March 2018 - Voluntary, Non-Adversarial Divorce Options
If the title of this article caught your attention, chances are your marriage or union, and therefore, your life is not the “happily ever after” you thought it would be. If you conclude that this is not a slump in an otherwise happy marital state, you may turn to divorce. For those who seek a less adversarial divorce route, there are options, namely mediation and collaborative divorce.
Both are voluntary processes that take place outside the courtroom and require cooperation and a desire on the part of the spouses to reach agreements each can live withCollaborative Divorce
- Each spouse is represented by a collaborative law attorney.
- All parties sign a contract to negotiate agreements on various issues including custody, property distribution and support matters.
- Opposing parties face each other across the mediation table and work as a unit toward a common goal along with any other needed professionals, such as accountants, financial advisors, and custody experts, among others.
- If any party decides to end negotiations and pursue litigation, the attorneys involved must withdraw from the proceedings. Each spouse then would need to seek new counsel before proceeding, essentially starting from scratch.
- The mediator – often an attorney trained in the mediation process – works to keep the parties focused on matters at hand and facilitate a mutually acceptable agreement between the two parties.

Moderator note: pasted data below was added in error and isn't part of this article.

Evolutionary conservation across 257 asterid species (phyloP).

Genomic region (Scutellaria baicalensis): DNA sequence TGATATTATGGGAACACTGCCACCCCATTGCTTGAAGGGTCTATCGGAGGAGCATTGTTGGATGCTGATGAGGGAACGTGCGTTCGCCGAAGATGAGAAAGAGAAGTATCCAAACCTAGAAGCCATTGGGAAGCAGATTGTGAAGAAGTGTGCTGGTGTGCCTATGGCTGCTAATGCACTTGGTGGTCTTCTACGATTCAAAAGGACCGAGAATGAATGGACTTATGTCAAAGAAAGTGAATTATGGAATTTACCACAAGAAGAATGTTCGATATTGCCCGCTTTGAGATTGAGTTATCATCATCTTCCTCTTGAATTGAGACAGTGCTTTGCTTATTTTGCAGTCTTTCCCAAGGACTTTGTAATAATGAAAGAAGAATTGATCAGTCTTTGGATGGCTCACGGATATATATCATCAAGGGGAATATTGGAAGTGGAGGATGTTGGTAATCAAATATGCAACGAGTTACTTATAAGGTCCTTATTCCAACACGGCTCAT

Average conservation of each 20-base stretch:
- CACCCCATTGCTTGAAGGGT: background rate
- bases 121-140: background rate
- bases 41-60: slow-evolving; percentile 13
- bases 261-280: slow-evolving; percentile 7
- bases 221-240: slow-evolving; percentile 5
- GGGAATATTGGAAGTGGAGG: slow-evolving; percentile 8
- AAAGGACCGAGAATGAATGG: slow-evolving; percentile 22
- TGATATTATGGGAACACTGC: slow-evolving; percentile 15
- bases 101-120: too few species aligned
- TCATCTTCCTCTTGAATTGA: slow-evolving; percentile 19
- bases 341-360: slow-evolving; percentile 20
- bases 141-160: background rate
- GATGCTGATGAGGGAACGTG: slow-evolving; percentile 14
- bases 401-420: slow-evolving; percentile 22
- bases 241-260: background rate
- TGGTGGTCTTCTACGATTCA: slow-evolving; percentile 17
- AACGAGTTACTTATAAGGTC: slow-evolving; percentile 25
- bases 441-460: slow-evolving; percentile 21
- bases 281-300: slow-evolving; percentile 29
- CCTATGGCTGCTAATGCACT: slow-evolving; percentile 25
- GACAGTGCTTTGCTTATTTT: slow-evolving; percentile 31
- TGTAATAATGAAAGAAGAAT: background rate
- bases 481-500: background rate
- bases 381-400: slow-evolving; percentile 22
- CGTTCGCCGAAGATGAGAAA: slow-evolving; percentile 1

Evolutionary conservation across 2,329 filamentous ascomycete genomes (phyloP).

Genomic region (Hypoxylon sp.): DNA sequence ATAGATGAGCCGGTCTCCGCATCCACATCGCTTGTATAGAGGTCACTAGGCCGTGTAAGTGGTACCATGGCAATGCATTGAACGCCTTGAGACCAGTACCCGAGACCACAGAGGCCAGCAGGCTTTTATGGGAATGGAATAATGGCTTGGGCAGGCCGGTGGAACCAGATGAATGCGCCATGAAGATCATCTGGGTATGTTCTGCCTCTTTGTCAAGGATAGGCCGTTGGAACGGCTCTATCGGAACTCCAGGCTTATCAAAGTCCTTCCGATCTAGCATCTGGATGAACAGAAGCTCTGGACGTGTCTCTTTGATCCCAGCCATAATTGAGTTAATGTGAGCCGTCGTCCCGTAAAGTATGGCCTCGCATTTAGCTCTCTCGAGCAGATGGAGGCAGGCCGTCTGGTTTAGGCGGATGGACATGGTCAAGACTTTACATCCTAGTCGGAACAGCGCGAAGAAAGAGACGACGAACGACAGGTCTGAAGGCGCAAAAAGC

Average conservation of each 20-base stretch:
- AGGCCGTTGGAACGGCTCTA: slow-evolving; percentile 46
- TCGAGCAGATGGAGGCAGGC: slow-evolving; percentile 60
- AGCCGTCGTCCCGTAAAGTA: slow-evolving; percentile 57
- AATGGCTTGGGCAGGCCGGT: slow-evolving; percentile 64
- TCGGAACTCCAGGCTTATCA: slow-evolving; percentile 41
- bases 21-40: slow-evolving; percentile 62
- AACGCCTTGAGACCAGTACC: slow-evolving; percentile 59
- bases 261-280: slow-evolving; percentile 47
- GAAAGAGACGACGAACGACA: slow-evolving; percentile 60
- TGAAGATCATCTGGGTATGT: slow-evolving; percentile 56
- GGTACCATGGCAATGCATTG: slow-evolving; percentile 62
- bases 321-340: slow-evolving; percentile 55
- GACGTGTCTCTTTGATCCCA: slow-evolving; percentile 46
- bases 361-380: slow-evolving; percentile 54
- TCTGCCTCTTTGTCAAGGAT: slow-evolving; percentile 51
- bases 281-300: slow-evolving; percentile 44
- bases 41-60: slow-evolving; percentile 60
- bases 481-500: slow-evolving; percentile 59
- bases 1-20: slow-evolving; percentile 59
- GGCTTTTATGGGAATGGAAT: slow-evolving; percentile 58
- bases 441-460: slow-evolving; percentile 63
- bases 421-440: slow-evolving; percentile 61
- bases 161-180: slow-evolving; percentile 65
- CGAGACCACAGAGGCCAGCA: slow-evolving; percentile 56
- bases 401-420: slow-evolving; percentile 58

- Neither spouse is required to retain an attorney, although it is recommended to help ensure each party’s rights are protected.
- An attorney acting as a mediator will not give legal advice.
- Mediation can potentially reduce your overall costs when compared to litigation.
While contested divorces can get heated and expensive, the great majority of divorces are uncontested, meaning the spouses reach agreement on the terms of their divorce before presenting those terms to the court for approval. Still, the alternative avenues of collaborative divorce and mediation are worth investigating. A skilled family law attorney can guide you through your options, helping you find the process best suited to your individual situation.
-Steven J. Karch, Esq